Regions Financial Corp. (RF:US), Alabama’s biggest bank, said first-quarter profit rose 68 percent, beating analysts’ estimates on cost cuts and lower provisions for loan losses. The shares rose the most in three months.
Net income climbed to $335 million, or 23 cents a share, from $199 million, or 11 cents, a year earlier, the Birmingham- based company said today in a statement. The average estimate (RF:US) of analysts surveyed by Bloomberg was profit of 20 cents a share.
Regions’ 7.8 percent decline in non-interest expense to $842 million exceeded a 2.4 percent drop at PNC Financial Services Group Inc., the No. 2 U.S. regional bank, and a 3.5 percent cut at U.S. Bancorp, the nation’s largest regional lender. Regions expects 2013 costs to be lower than last year, the bank said in a slide presentation on its website.
“Building on this foundation while prudently managing expenses, Regions is moving forward to take advantage of growth opportunities in all of our businesses as the economy improves,” Chief Executive Officer Grayson Hall, 55, said in the statement.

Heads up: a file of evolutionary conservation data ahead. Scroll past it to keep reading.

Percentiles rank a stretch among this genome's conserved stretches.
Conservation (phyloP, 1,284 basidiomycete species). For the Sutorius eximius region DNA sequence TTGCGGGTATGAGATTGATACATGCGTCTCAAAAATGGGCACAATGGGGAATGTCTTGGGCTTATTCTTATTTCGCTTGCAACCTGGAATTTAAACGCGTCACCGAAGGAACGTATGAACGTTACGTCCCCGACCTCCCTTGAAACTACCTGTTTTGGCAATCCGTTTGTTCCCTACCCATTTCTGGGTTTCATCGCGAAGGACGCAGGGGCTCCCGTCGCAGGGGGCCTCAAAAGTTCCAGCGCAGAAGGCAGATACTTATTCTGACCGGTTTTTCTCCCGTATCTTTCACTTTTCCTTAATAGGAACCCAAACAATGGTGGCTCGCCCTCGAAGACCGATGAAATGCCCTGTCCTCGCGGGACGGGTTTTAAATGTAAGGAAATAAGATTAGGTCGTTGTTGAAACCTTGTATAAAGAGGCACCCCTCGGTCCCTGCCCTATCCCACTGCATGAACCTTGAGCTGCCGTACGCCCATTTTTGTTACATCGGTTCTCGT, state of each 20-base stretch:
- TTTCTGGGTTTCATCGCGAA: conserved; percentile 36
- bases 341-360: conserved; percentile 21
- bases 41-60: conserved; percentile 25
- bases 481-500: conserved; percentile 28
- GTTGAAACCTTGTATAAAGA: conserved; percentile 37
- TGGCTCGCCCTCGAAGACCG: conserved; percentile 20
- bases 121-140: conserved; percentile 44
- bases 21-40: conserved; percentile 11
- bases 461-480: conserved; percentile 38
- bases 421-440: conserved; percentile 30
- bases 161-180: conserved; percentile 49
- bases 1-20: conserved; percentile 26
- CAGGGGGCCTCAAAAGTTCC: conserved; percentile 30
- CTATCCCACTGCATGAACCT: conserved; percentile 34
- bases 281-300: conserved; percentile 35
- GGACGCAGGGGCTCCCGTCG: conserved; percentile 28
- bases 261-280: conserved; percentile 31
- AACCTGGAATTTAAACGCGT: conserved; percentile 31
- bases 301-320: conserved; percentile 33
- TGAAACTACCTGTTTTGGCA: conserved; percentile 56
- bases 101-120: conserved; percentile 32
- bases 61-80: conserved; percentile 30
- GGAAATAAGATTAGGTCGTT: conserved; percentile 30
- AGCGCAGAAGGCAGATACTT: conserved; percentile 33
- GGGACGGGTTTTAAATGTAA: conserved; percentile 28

Regions rose 3.6 percent to $8.01 at 4:15 p.m. in New York trading, the biggest gain on the 24-company KBW Bank Index.
Regional banks are reducing the amount they reserve for bad loans, boosting net income as revenue growth stalls. Regions set aside $10 million for soured loans in the quarter, compared with $117 million a year earlier.
Total revenue fell 3.8 percent to $1.3 billion, according to the statement.
Revenue from fees fell 4.4 percent to $501 million in the period as service charges on deposit accounts, credit-card income and commercial credit fee income declined.
Total loans fell 3.6 percent to $73.9 billion in the first quarter from a year earlier, driven by a 28 percent drop in total investor real estate loans, Regions said in a supplement posted on its website.
Loan production should outpace attrition this year, leading to growth in the low single digits in 2013, Chief Financial Officer David Turner said today on a conference call following the results. Hall said he’s seeing more diversity of loan demand, which he called an encouraging sign.
The bank will continue to consolidate branches this year, a process it goes through annually, Turner said on the call. Regions has reduced its branch count by 16 percent since 2007, the fastest of any other bank, he said.
Regions said last month it plans to raise the quarterly dividend to 3 cents and buy back as much as $350 million in shares. It said it may also repurchase or redeem as much as about $500 million in trust-preferred securities after the Federal Reserve didn’t object to its capital plan.
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